The opportunity to come to Kijabe, Kenya has been one of the most enjoyable, educational, and eye-opening experiences throughout my surgical training thus far. One of the most valuable experiences here has been the opportunity to learn from and work among Kenyan surgeons and trainees.
I was fortunate enough to be able to work with a Kenyan surgeon here at Kijabe. She is incredibly smart, resourceful, kind, diligent, and committed to her patients and trainees. I, as an outsider and Westerner who does not often understand the cultural or financial complexities that Kenyans here face upon entering the hospital, am amazed at how efficiently she is able to navigate these difficult situations to give patients and families the care they deserve. From her I have learned innumerable lessons, such as how to perform a thyroidectomy through a smaller incision and without fancy tools, how to decide exactly which imaging studies a new trauma patient needs without bankrupting their family, and how to make important decisions about critically ill patients in a hospital with only five ICU beds. She makes decisions about patients which take into consideration their medical and surgical needs in the context of their families, religion, and culture.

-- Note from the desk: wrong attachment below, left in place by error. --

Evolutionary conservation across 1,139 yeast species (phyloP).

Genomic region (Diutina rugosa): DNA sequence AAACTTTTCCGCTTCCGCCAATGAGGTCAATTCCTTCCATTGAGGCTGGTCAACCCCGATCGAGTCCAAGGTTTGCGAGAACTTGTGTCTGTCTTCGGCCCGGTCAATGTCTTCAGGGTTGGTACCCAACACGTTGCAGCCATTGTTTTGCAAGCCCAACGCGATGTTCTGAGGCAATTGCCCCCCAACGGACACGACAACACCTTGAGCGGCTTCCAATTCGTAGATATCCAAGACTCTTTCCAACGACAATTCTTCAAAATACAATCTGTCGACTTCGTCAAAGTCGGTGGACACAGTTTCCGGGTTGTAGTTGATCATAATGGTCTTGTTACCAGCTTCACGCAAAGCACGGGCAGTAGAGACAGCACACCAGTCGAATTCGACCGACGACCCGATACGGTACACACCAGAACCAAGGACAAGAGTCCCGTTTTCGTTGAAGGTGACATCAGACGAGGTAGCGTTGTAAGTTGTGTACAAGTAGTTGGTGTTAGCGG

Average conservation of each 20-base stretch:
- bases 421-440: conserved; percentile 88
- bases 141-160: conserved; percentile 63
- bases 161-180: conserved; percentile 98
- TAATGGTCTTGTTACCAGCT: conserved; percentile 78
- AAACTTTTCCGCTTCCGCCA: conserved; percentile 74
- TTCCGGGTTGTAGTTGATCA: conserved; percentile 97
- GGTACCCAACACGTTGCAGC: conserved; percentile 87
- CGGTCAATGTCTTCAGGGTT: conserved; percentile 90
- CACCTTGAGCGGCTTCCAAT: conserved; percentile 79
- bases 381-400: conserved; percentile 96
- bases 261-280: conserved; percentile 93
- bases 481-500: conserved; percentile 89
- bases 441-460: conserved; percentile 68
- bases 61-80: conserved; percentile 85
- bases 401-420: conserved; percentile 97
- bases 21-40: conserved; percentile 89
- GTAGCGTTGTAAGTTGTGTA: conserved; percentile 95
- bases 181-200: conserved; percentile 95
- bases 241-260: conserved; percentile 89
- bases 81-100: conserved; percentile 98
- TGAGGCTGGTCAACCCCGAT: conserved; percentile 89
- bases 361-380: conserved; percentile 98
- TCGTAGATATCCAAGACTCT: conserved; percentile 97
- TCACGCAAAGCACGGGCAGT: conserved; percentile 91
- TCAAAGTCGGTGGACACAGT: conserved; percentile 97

Furthermore, she has high expectations of her residents and is very invested in training the next generation of East African surgeons. She expects her residents to know their patients by coming prepared to the operating room for the procedure at hand and to be diligent and detail-oriented in their post-operative care.
The resident teams here in Kijabe are comprised of trainees not only in general surgery, but also in family medicine, general practice, orthopedics, and others. While some may remain in tertiary care centers, others are training to be the only provider in a large geographic area in other areas of East Africa. Therefore, they must master many subjects and procedures, ranging from management of high blood pressure to emergent cesarean sections. They must learn how to be such providers in the context of limited resources. Therefore, I learned a great deal from them about how to be a well-rounded provider who is prepared for a variety of pathologies and can recognize when specialty care is needed.
Through interactions with and observations of Kenyan surgeons and trainees, I learned that our own U.S. medical system has much to learn from their surgical practice. Personally, I will endeavor to be a more whole provider – to consider each patient and their family in context of their physical, cultural, and spiritual needs.